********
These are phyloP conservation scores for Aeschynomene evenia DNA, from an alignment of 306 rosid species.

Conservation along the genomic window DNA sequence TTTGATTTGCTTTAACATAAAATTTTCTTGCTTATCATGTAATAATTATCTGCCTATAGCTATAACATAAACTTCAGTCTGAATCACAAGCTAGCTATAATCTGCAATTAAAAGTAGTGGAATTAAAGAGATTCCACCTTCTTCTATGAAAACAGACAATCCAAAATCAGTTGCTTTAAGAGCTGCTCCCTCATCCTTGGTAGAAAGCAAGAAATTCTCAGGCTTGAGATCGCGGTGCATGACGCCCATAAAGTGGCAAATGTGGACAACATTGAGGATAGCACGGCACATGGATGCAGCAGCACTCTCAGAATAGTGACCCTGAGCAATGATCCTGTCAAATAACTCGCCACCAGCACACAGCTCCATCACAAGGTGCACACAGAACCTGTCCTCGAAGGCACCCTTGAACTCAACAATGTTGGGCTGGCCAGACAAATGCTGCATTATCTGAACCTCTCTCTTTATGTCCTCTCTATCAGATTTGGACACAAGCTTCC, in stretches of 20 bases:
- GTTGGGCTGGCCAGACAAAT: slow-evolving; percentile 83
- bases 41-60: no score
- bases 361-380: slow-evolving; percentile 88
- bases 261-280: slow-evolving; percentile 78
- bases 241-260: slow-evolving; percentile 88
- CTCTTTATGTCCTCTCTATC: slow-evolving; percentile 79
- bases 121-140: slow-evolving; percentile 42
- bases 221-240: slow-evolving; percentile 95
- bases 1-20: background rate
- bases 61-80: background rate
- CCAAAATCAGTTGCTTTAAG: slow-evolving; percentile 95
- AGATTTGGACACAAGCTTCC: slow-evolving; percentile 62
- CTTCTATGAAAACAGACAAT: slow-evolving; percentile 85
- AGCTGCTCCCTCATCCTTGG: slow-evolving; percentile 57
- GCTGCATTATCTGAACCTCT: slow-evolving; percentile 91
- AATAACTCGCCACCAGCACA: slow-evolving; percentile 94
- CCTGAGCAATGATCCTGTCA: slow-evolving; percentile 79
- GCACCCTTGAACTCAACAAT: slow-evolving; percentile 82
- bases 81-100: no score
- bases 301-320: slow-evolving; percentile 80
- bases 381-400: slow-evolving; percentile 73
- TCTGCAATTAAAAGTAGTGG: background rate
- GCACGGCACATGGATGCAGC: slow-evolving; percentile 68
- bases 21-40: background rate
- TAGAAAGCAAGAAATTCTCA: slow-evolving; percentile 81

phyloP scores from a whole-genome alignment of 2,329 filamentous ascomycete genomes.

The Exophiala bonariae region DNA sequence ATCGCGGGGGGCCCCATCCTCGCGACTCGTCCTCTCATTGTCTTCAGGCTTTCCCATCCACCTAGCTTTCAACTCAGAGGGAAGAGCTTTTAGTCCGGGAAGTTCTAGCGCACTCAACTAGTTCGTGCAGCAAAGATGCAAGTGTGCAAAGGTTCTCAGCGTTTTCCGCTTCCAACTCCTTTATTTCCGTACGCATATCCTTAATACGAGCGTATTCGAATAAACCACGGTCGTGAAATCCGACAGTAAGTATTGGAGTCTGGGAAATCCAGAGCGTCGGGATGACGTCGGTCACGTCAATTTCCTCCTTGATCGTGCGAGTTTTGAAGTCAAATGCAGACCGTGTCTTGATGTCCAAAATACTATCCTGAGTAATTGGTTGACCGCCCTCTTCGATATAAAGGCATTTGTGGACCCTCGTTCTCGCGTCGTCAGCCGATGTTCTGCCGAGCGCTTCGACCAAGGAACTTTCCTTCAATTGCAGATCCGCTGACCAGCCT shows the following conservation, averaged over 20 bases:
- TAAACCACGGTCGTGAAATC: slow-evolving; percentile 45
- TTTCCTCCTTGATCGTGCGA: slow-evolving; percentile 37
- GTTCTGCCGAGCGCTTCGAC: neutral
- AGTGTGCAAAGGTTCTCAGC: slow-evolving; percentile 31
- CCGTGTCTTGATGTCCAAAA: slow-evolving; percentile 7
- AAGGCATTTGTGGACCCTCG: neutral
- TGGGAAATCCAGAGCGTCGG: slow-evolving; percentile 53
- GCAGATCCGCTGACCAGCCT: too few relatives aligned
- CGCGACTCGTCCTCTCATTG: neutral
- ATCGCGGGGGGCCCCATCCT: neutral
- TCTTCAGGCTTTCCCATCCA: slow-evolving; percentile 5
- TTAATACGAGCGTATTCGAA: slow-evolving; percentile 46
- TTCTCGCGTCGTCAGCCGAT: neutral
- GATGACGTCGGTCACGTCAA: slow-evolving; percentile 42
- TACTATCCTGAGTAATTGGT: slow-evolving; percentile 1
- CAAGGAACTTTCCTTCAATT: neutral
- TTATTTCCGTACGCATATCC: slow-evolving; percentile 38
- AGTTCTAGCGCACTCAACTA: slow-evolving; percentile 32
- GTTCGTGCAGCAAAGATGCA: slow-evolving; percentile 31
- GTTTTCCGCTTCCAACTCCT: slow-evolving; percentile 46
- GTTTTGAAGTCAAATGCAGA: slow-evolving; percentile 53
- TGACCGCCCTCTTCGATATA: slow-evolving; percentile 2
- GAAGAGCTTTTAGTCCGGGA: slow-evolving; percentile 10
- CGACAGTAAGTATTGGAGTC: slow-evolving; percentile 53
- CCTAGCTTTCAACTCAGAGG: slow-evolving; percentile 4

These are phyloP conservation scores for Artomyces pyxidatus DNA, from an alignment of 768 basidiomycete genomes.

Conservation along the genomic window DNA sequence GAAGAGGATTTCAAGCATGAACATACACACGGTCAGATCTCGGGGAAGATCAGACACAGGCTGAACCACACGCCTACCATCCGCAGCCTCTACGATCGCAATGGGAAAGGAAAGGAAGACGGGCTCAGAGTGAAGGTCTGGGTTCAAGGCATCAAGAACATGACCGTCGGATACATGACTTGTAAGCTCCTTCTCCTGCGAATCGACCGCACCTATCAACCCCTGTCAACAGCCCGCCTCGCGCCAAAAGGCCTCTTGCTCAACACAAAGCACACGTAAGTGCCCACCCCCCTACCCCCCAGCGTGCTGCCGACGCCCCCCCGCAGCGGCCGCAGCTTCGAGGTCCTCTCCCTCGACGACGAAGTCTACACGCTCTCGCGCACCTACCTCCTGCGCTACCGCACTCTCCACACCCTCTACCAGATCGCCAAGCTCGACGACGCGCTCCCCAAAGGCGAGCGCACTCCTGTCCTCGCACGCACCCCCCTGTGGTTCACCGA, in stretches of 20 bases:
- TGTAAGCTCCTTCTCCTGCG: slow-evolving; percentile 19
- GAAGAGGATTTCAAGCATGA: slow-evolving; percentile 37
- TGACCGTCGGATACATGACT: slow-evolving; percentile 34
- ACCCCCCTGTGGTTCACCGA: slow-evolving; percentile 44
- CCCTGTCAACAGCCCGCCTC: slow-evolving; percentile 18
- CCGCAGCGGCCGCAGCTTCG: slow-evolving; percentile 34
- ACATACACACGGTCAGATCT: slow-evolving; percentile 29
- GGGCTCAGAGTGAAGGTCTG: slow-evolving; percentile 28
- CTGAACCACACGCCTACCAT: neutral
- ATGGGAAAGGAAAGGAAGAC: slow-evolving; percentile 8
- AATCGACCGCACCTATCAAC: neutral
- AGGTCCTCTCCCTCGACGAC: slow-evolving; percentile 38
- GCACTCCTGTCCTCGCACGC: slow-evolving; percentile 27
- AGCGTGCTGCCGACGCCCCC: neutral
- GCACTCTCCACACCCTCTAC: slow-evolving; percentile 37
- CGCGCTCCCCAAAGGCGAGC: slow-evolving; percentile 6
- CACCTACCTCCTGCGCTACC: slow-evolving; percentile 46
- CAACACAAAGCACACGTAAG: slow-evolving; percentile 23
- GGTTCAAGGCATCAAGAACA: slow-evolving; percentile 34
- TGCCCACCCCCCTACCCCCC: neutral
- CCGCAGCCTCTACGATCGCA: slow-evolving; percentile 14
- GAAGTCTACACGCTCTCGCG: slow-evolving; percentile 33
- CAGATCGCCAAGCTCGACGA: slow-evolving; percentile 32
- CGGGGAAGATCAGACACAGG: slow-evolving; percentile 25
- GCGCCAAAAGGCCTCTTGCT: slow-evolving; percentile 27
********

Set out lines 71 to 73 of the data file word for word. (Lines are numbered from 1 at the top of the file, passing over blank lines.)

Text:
- GCACTCTCCACACCCTCTAC: slow-evolving; percentile 37
- CGCGCTCCCCAAAGGCGAGC: slow-evolving; percentile 6
- CACCTACCTCCTGCGCTACC: slow-evolving; percentile 46